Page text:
Why You Should Incorporate Game Mechanics into Your Web App

Why You Should Incorporate Game Mechanics into Your Web App

Awhile back, I wrote an article about how I consume so much and that I should be producing more. The experiment seemed to be a success. I kept to my goals of checking my sites only once a day. I even spent a few hours to whip up a web app to track my Production Number. The app is really simple. There are two buttons and a text box. If I’m consuming (reading blogs, sites, etc) I can press a button to track my consumption time. If I’m producing (writing code, emails, blog posts ,etc) I can track my production time. Each task is added to the page and colored red for consumption or green for production. My Production Number was recalculated at the end of each task. I can also see a listing of all of the days before and their corresponding Production Numbers.

What’s interesting is how my mind started to want to compete with the previous day’s Production Number. Each day, I made sure that I was spending my time wisely producing and not spending as much time consuming. I loved seeing my Production Number get bigger and bigger. I also hated seeing lots of red tasks. I then realized that my mind was playing a game - a simple game of increasing my Production Number, that has the added bonus of increasing my real-world productivity. A win-win I would say.

Are you building game mechanics into your web app? If not, you should be. Think about all of the web apps that you use. Do they incorporate game mechanics? Facebook and Twitter sure do. Consider your friend counts. I really like Stackoverflow and Hacker News. It’s the nerd in me… but I love to spend time on them. Stackoverflow has a point system that gives points for asking/answering questions. They also rank their uers. Hacker News does something similar. Hacker News gives points if you submit an article or comment. These factors increase the likability of apps. They incentivize you to comment, ask a question, or submit a link.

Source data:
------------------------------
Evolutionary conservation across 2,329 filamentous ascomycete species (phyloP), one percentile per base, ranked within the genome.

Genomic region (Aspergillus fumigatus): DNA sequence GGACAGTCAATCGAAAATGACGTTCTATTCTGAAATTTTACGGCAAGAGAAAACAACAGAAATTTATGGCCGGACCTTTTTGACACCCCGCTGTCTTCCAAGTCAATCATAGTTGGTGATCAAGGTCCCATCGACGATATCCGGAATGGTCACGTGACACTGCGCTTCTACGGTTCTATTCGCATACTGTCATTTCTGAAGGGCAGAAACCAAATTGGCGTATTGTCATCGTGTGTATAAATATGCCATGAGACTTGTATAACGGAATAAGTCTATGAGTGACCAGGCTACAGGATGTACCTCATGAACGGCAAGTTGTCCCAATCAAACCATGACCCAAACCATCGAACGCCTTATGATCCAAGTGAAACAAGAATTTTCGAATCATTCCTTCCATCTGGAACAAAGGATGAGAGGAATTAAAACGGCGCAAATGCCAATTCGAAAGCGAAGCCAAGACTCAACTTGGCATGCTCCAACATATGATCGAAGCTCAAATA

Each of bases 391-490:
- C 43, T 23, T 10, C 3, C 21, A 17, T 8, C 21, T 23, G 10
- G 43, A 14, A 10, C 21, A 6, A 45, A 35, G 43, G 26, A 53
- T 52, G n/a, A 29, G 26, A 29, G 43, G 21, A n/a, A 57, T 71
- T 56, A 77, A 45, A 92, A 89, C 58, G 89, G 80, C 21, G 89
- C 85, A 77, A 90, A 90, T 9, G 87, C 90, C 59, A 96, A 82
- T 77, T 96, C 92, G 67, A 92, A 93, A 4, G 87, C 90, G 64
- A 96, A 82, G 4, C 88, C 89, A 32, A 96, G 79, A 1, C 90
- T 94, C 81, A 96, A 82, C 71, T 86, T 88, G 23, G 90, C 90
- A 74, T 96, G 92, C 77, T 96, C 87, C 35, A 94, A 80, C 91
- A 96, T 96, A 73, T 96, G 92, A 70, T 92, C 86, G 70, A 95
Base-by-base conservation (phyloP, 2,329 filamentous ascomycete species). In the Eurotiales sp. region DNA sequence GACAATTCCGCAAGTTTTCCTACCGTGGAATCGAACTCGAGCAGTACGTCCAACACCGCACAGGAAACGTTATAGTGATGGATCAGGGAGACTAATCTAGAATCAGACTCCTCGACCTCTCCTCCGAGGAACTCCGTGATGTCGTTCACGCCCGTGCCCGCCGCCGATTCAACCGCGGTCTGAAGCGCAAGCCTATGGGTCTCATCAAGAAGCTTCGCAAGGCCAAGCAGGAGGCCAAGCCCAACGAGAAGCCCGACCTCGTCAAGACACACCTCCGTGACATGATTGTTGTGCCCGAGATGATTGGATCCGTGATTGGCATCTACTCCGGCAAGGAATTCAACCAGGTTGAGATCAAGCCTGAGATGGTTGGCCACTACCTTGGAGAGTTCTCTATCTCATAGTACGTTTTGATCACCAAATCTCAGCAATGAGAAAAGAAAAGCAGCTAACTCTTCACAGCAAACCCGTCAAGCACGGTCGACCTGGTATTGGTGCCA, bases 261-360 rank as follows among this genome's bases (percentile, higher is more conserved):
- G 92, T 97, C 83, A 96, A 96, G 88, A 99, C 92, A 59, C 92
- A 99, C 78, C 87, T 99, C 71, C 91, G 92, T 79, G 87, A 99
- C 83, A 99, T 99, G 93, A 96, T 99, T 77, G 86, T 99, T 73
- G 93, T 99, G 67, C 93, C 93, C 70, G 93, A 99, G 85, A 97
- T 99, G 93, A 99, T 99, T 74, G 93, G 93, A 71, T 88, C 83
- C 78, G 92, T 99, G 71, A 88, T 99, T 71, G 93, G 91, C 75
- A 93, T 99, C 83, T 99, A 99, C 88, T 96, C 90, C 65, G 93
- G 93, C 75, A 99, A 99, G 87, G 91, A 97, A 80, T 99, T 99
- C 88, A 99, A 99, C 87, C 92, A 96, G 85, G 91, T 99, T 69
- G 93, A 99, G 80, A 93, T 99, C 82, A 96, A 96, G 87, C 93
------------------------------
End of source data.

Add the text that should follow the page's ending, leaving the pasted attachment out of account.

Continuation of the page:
Don’t just take my word for it, Fred Wilson gave a presentation about the 10 most important features every web app should contain. The last is ‘playful’:

In any case, the ability to play in an application is really important. The game dynamic is what you can use to get users to do what you want. An example I like to use here is something that’s not even a web app. If you think about Weight Watchers, it’s a game. It has some really important game dynamics. You establish goals, measure yourself against those goals, and you report against those goals, and you get rewarded for meeting those goals. That game dynamic is the thing that ultimately makes Weight Watchers successful for some people.

That kind of approach should be, in some way, shape, or form, in every application. If you look at LinkedIn, when it first launched, I had friends who were manically trying to accumulate relationships in LinkedIn. You saw that with people trying to accumulate followers in Twitter, friends in Facebook, and that’s one kind of game dynamic. There are clearly other kinds of game dynamics out there.

Foursquare would be an example of taking very much game elements like status, badges, and things like that, and using that as a way to empower the development of what is, effectively, a local information service. You don’t have to be as blatant about it as Foursquare is, but I do think that applications need to be playful. It will make users have more fun using your application, and because you can incent the kind of behavior you want to create in your application.

Fred is right. Games incentivize users to do what you want. Jeff Atwood, creator of Stackoverflow, states that game mechanics are essential to community based web apps. He’s right too.

So, do you have game mechanics in your web app? If not, what’s stopping you? Just display some simple metrics as numbers that the user can control. I think you’ll be surprised at the results.

You can follow me on Twitter: @jprichardson

-JP Richardson

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